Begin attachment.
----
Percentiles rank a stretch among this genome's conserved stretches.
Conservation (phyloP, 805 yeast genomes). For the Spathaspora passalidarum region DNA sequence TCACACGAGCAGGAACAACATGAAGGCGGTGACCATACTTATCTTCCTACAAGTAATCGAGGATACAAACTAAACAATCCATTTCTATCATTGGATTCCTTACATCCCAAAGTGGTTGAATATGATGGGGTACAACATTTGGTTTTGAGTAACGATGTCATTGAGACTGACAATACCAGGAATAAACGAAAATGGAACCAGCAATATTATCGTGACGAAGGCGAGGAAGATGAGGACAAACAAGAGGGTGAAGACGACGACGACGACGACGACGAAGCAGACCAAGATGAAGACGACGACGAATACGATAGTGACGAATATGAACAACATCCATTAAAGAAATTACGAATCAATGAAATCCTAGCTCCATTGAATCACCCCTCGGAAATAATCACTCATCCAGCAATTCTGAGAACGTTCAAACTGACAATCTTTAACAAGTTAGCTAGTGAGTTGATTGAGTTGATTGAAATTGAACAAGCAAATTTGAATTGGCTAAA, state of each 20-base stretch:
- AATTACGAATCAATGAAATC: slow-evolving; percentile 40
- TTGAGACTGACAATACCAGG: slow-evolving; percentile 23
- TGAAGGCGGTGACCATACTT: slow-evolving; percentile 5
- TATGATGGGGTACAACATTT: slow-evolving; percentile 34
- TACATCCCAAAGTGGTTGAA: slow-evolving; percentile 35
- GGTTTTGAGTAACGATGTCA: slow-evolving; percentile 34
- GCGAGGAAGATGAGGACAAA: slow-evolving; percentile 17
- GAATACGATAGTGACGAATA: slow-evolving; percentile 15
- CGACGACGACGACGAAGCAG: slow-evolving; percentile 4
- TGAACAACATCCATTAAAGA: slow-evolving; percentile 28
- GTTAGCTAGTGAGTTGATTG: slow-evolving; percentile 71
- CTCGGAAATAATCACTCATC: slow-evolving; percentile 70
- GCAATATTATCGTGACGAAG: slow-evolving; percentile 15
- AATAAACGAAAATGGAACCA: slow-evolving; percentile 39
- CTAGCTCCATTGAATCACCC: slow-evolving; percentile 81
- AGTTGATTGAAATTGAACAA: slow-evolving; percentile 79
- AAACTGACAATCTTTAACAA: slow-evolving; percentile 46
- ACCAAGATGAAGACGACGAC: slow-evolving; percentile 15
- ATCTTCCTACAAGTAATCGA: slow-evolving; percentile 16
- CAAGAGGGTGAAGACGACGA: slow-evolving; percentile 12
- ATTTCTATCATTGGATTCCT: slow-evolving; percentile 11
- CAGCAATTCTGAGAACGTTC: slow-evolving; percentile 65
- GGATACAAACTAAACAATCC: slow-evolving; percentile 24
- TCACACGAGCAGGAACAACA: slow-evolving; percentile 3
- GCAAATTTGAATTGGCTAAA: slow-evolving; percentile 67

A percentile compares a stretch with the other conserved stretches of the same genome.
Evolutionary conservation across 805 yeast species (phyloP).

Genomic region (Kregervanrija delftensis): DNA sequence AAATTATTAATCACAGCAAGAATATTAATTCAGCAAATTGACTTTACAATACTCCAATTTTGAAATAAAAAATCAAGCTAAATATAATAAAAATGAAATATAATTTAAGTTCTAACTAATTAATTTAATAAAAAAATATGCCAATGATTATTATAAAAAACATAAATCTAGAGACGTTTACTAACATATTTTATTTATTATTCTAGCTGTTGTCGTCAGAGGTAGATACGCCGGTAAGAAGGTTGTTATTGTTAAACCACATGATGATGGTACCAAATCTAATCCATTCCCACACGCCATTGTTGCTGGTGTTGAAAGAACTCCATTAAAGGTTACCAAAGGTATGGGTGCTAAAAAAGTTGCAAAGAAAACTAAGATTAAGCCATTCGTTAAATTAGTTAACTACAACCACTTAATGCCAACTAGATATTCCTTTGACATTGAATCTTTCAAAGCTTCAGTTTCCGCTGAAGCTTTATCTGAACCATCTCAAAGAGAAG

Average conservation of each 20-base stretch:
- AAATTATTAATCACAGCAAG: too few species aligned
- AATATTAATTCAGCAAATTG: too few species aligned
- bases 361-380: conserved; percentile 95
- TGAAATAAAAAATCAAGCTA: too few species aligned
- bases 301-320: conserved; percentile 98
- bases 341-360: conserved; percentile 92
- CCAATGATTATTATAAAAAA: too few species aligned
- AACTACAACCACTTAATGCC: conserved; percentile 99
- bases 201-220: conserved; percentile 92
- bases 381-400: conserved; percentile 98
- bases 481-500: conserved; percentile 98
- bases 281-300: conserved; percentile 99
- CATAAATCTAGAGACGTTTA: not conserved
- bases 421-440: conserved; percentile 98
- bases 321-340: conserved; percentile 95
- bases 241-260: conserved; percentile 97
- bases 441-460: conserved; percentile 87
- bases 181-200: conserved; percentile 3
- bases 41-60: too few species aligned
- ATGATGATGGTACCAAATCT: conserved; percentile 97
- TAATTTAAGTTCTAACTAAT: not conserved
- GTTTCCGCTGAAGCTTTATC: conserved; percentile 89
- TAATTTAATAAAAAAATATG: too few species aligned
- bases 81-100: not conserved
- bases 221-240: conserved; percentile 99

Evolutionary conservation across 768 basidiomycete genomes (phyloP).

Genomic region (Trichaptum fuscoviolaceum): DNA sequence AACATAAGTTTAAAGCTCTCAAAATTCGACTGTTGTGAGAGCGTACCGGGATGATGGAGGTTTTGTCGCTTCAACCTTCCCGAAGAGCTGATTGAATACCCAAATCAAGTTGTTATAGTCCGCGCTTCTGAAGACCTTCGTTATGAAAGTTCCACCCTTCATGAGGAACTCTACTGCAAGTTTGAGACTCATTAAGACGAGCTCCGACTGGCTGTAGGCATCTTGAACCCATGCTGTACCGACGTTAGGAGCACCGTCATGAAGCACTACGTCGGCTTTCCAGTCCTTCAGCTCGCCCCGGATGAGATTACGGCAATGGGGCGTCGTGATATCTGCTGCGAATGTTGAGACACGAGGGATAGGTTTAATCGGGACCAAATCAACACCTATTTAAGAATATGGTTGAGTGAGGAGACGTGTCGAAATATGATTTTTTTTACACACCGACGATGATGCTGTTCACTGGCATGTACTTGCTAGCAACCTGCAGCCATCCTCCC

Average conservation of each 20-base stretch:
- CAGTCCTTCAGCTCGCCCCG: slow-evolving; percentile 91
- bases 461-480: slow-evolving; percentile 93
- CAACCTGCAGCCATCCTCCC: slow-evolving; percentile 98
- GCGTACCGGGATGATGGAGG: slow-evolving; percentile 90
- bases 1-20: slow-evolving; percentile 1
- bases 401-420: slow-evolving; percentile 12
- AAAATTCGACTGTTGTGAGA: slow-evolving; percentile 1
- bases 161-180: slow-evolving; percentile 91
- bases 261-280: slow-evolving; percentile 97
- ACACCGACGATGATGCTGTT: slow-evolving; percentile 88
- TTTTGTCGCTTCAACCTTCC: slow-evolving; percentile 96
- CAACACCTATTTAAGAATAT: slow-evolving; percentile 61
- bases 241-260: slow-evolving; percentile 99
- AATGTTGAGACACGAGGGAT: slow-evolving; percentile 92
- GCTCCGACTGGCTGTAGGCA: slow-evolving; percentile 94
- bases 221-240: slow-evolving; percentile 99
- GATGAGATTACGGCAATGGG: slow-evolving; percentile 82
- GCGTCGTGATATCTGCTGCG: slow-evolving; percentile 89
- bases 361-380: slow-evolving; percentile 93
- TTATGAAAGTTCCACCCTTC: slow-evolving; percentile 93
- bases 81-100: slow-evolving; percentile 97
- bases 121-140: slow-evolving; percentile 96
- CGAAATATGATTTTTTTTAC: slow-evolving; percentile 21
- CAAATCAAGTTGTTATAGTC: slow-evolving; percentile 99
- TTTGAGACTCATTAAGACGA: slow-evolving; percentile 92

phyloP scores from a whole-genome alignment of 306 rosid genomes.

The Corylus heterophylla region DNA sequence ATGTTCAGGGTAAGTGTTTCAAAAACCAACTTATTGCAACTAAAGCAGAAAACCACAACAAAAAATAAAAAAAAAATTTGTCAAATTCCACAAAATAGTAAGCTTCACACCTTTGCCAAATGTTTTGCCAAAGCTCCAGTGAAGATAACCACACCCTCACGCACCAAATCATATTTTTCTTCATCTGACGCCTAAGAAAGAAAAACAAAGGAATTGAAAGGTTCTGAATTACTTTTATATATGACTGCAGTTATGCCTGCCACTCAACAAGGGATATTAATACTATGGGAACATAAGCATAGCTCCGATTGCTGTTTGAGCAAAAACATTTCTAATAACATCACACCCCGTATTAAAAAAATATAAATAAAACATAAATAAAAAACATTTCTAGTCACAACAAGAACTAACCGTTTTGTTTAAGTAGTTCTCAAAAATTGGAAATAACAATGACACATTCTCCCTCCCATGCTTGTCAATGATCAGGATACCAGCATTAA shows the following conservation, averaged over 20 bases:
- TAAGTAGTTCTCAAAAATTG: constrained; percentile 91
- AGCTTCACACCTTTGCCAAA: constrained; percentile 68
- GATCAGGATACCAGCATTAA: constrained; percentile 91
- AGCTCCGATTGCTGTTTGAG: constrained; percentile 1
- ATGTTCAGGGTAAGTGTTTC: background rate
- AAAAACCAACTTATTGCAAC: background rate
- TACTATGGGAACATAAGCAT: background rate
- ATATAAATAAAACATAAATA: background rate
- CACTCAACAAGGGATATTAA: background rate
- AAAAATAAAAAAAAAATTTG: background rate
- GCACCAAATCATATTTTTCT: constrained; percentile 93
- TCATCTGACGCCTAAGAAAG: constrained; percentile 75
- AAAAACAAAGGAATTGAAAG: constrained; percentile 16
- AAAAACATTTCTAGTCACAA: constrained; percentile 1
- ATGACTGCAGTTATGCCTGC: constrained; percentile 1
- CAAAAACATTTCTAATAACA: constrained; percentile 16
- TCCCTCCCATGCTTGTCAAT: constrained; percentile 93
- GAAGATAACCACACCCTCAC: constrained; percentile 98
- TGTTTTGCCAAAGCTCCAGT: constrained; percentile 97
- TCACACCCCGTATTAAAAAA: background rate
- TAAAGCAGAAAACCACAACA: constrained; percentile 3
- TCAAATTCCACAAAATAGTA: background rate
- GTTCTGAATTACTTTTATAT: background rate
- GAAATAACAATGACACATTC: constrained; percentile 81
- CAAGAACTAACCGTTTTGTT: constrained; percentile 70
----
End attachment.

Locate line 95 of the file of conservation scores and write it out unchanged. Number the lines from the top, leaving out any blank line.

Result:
- CACTCAACAAGGGATATTAA: background rate